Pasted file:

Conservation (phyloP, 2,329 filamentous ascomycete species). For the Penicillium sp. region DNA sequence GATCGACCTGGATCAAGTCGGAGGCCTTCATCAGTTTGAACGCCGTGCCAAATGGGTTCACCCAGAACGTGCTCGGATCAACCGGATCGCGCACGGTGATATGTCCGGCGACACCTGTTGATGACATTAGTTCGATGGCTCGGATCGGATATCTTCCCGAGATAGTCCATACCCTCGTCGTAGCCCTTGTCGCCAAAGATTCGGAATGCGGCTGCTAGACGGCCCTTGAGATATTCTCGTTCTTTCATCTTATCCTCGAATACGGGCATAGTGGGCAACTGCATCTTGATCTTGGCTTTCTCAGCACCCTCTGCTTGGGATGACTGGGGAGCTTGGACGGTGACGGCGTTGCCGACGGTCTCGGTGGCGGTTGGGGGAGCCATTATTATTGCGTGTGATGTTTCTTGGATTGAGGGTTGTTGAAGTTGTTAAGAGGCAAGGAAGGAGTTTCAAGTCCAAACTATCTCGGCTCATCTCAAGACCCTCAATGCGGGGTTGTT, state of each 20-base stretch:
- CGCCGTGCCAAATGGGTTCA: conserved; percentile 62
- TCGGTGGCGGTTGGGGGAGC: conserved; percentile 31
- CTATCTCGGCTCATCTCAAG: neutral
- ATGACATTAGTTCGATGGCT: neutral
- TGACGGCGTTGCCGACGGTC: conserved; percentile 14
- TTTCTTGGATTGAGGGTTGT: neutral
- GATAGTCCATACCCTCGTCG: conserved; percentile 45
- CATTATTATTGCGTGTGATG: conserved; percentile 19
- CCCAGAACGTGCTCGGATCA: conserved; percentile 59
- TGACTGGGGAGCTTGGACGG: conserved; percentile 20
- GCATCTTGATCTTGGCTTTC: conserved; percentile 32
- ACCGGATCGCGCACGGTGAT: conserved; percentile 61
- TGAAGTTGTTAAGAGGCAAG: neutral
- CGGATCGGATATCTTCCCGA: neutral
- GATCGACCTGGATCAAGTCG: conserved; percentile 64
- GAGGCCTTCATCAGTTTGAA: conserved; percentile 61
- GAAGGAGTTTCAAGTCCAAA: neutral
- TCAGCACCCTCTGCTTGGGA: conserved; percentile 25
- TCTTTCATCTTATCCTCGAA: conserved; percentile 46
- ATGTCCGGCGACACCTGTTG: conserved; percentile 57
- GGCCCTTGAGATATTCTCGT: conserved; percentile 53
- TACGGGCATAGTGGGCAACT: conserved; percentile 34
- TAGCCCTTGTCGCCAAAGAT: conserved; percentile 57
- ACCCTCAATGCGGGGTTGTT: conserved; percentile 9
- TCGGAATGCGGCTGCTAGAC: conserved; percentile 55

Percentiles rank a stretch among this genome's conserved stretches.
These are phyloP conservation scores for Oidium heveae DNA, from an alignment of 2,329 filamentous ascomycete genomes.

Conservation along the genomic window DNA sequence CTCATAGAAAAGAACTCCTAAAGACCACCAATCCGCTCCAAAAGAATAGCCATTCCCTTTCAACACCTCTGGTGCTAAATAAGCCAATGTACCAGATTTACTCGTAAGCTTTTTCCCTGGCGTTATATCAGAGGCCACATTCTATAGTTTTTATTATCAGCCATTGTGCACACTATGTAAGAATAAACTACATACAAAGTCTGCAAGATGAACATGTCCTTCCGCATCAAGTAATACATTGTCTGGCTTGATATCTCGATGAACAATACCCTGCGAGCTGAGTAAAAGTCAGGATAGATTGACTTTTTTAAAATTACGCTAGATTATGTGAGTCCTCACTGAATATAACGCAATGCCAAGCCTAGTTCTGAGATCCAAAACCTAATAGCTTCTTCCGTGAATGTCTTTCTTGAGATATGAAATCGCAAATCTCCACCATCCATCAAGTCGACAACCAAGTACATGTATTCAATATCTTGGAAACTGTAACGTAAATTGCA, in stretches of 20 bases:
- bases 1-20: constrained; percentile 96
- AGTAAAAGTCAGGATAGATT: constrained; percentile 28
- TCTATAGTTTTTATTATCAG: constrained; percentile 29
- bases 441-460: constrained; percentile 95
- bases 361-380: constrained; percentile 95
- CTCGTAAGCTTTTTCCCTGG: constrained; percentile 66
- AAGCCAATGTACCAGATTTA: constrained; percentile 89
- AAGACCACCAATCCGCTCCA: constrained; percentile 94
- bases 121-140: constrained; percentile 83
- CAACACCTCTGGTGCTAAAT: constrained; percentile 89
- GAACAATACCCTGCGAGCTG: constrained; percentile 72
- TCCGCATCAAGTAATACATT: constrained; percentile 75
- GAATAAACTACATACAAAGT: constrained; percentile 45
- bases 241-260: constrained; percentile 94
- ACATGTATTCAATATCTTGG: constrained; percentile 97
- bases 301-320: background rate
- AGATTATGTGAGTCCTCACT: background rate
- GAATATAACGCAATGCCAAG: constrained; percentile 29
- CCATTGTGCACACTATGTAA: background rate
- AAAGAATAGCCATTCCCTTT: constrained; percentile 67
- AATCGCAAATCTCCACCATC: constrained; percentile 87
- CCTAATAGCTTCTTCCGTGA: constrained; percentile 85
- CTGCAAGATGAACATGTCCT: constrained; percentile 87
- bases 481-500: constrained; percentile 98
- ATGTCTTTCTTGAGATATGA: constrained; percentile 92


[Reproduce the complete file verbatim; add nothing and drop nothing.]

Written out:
Conservation (phyloP, 2,329 filamentous ascomycete species). For the Penicillium sp. region DNA sequence GATCGACCTGGATCAAGTCGGAGGCCTTCATCAGTTTGAACGCCGTGCCAAATGGGTTCACCCAGAACGTGCTCGGATCAACCGGATCGCGCACGGTGATATGTCCGGCGACACCTGTTGATGACATTAGTTCGATGGCTCGGATCGGATATCTTCCCGAGATAGTCCATACCCTCGTCGTAGCCCTTGTCGCCAAAGATTCGGAATGCGGCTGCTAGACGGCCCTTGAGATATTCTCGTTCTTTCATCTTATCCTCGAATACGGGCATAGTGGGCAACTGCATCTTGATCTTGGCTTTCTCAGCACCCTCTGCTTGGGATGACTGGGGAGCTTGGACGGTGACGGCGTTGCCGACGGTCTCGGTGGCGGTTGGGGGAGCCATTATTATTGCGTGTGATGTTTCTTGGATTGAGGGTTGTTGAAGTTGTTAAGAGGCAAGGAAGGAGTTTCAAGTCCAAACTATCTCGGCTCATCTCAAGACCCTCAATGCGGGGTTGTT, state of each 20-base stretch:
- CGCCGTGCCAAATGGGTTCA: conserved; percentile 62
- TCGGTGGCGGTTGGGGGAGC: conserved; percentile 31
- CTATCTCGGCTCATCTCAAG: neutral
- ATGACATTAGTTCGATGGCT: neutral
- TGACGGCGTTGCCGACGGTC: conserved; percentile 14
- TTTCTTGGATTGAGGGTTGT: neutral
- GATAGTCCATACCCTCGTCG: conserved; percentile 45
- CATTATTATTGCGTGTGATG: conserved; percentile 19
- CCCAGAACGTGCTCGGATCA: conserved; percentile 59
- TGACTGGGGAGCTTGGACGG: conserved; percentile 20
- GCATCTTGATCTTGGCTTTC: conserved; percentile 32
- ACCGGATCGCGCACGGTGAT: conserved; percentile 61
- TGAAGTTGTTAAGAGGCAAG: neutral
- CGGATCGGATATCTTCCCGA: neutral
- GATCGACCTGGATCAAGTCG: conserved; percentile 64
- GAGGCCTTCATCAGTTTGAA: conserved; percentile 61
- GAAGGAGTTTCAAGTCCAAA: neutral
- TCAGCACCCTCTGCTTGGGA: conserved; percentile 25
- TCTTTCATCTTATCCTCGAA: conserved; percentile 46
- ATGTCCGGCGACACCTGTTG: conserved; percentile 57
- GGCCCTTGAGATATTCTCGT: conserved; percentile 53
- TACGGGCATAGTGGGCAACT: conserved; percentile 34
- TAGCCCTTGTCGCCAAAGAT: conserved; percentile 57
- ACCCTCAATGCGGGGTTGTT: conserved; percentile 9
- TCGGAATGCGGCTGCTAGAC: conserved; percentile 55

Percentiles rank a stretch among this genome's conserved stretches.
These are phyloP conservation scores for Oidium heveae DNA, from an alignment of 2,329 filamentous ascomycete genomes.

Conservation along the genomic window DNA sequence CTCATAGAAAAGAACTCCTAAAGACCACCAATCCGCTCCAAAAGAATAGCCATTCCCTTTCAACACCTCTGGTGCTAAATAAGCCAATGTACCAGATTTACTCGTAAGCTTTTTCCCTGGCGTTATATCAGAGGCCACATTCTATAGTTTTTATTATCAGCCATTGTGCACACTATGTAAGAATAAACTACATACAAAGTCTGCAAGATGAACATGTCCTTCCGCATCAAGTAATACATTGTCTGGCTTGATATCTCGATGAACAATACCCTGCGAGCTGAGTAAAAGTCAGGATAGATTGACTTTTTTAAAATTACGCTAGATTATGTGAGTCCTCACTGAATATAACGCAATGCCAAGCCTAGTTCTGAGATCCAAAACCTAATAGCTTCTTCCGTGAATGTCTTTCTTGAGATATGAAATCGCAAATCTCCACCATCCATCAAGTCGACAACCAAGTACATGTATTCAATATCTTGGAAACTGTAACGTAAATTGCA, in stretches of 20 bases:
- bases 1-20: constrained; percentile 96
- AGTAAAAGTCAGGATAGATT: constrained; percentile 28
- TCTATAGTTTTTATTATCAG: constrained; percentile 29
- bases 441-460: constrained; percentile 95
- bases 361-380: constrained; percentile 95
- CTCGTAAGCTTTTTCCCTGG: constrained; percentile 66
- AAGCCAATGTACCAGATTTA: constrained; percentile 89
- AAGACCACCAATCCGCTCCA: constrained; percentile 94
- bases 121-140: constrained; percentile 83
- CAACACCTCTGGTGCTAAAT: constrained; percentile 89
- GAACAATACCCTGCGAGCTG: constrained; percentile 72
- TCCGCATCAAGTAATACATT: constrained; percentile 75
- GAATAAACTACATACAAAGT: constrained; percentile 45
- bases 241-260: constrained; percentile 94
- ACATGTATTCAATATCTTGG: constrained; percentile 97
- bases 301-320: background rate
- AGATTATGTGAGTCCTCACT: background rate
- GAATATAACGCAATGCCAAG: constrained; percentile 29
- CCATTGTGCACACTATGTAA: background rate
- AAAGAATAGCCATTCCCTTT: constrained; percentile 67
- AATCGCAAATCTCCACCATC: constrained; percentile 87
- CCTAATAGCTTCTTCCGTGA: constrained; percentile 85
- CTGCAAGATGAACATGTCCT: constrained; percentile 87
- bases 481-500: constrained; percentile 98
- ATGTCTTTCTTGAGATATGA: constrained; percentile 92